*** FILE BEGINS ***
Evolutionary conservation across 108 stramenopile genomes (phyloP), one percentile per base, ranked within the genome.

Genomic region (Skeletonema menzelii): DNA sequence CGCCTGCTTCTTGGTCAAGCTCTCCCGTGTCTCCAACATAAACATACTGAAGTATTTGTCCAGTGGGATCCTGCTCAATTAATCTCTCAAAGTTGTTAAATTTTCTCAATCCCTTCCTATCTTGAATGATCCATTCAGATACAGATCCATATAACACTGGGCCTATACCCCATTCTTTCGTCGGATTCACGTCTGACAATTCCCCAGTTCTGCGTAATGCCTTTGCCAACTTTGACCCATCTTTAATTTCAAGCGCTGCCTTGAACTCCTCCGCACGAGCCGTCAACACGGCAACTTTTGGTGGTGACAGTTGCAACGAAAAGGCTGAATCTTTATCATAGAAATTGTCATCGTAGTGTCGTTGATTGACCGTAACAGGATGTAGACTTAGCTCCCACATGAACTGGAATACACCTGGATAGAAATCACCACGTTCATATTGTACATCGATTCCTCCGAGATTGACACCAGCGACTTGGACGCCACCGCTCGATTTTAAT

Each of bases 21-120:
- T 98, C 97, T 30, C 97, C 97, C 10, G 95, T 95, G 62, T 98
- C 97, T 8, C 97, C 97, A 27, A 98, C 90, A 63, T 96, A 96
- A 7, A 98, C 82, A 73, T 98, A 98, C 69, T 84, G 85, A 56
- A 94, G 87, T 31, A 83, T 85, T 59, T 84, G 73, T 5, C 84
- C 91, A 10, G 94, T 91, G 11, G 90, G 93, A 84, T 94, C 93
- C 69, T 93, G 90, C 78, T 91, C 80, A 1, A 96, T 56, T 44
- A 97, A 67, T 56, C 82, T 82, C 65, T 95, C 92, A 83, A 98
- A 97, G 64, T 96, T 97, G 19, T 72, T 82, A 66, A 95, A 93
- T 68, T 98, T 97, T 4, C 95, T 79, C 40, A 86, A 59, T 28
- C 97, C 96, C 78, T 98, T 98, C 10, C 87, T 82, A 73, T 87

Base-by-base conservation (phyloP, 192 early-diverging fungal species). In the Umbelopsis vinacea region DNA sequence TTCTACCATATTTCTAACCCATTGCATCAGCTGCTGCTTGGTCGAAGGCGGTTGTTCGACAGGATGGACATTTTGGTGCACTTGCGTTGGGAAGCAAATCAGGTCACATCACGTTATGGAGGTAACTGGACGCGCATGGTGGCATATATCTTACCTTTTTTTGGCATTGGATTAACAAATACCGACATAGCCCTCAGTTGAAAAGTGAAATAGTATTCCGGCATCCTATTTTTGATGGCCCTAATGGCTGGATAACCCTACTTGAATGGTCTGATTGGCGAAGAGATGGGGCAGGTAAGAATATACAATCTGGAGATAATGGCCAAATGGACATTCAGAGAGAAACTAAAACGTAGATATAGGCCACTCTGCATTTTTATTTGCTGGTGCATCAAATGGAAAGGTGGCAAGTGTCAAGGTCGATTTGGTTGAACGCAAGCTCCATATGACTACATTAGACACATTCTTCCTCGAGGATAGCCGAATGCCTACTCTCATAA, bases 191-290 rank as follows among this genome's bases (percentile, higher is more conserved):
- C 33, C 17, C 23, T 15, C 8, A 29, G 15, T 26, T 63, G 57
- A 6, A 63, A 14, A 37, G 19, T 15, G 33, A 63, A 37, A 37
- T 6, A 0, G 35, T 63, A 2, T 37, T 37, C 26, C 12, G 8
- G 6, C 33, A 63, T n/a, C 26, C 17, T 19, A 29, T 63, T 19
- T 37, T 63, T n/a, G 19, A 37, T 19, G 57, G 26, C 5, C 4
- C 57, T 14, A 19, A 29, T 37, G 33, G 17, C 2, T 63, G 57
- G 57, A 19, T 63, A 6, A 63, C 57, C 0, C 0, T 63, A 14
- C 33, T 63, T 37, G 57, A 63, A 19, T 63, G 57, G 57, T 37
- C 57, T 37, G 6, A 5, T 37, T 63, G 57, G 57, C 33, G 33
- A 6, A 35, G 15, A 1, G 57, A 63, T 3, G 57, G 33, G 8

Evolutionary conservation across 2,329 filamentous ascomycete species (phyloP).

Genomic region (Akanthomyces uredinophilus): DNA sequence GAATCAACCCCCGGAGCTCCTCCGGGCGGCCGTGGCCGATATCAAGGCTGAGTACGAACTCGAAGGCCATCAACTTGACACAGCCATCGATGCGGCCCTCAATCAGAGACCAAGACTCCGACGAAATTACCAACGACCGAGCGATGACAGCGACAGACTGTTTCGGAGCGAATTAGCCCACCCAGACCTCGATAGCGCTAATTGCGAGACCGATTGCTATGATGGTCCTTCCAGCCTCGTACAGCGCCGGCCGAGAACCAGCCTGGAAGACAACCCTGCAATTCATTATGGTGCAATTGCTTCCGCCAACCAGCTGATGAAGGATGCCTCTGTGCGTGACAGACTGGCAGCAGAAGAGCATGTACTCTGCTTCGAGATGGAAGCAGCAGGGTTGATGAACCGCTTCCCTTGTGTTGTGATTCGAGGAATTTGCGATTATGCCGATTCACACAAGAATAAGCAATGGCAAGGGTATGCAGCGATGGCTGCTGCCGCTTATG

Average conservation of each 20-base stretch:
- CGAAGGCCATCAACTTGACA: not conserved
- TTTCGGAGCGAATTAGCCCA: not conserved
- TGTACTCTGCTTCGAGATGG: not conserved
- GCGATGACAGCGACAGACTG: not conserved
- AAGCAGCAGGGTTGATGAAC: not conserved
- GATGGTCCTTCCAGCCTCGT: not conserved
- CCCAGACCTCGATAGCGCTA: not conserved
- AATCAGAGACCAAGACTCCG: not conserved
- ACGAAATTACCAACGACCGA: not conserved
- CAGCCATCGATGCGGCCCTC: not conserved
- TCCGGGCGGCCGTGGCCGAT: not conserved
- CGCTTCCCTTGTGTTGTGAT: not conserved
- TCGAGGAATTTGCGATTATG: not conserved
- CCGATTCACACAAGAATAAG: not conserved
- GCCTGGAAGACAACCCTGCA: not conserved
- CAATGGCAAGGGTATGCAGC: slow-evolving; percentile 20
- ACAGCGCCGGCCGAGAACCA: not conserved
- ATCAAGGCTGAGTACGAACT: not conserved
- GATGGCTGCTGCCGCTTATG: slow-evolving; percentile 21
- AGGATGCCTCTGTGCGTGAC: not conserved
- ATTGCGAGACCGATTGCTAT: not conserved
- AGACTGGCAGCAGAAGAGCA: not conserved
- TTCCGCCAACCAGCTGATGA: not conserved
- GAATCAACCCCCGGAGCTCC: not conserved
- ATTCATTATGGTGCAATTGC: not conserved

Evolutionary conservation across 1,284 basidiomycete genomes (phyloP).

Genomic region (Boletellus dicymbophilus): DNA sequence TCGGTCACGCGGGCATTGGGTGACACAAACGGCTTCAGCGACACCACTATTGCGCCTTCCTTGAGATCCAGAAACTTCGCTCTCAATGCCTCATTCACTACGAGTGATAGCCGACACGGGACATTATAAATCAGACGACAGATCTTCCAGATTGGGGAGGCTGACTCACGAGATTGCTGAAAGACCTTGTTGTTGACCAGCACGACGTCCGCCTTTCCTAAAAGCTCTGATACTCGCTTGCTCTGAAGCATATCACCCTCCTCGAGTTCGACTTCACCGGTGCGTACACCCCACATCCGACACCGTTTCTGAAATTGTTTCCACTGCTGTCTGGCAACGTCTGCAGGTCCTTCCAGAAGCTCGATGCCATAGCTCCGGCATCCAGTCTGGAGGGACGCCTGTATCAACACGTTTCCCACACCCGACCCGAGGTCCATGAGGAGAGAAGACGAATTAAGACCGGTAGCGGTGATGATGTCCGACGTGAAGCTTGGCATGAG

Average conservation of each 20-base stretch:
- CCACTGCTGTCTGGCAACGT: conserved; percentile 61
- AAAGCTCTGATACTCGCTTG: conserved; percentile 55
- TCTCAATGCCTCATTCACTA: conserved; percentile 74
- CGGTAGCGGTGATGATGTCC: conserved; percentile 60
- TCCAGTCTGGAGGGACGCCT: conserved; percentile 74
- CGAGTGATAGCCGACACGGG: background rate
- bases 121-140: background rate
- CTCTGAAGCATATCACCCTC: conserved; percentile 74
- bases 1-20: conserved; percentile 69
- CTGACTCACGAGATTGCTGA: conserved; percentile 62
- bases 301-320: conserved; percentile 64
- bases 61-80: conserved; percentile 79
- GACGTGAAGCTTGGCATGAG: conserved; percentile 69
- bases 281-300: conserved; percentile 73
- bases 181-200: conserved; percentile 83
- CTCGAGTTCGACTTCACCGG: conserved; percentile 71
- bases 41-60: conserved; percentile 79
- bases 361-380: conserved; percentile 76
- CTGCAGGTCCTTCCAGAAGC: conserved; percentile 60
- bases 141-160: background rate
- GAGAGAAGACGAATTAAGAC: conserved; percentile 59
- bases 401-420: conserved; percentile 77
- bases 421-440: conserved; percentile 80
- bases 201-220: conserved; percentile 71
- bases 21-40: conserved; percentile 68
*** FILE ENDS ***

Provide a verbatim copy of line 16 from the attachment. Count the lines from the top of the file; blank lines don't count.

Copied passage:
- A 6, A 63, A 14, A 37, G 19, T 15, G 33, A 63, A 37, A 37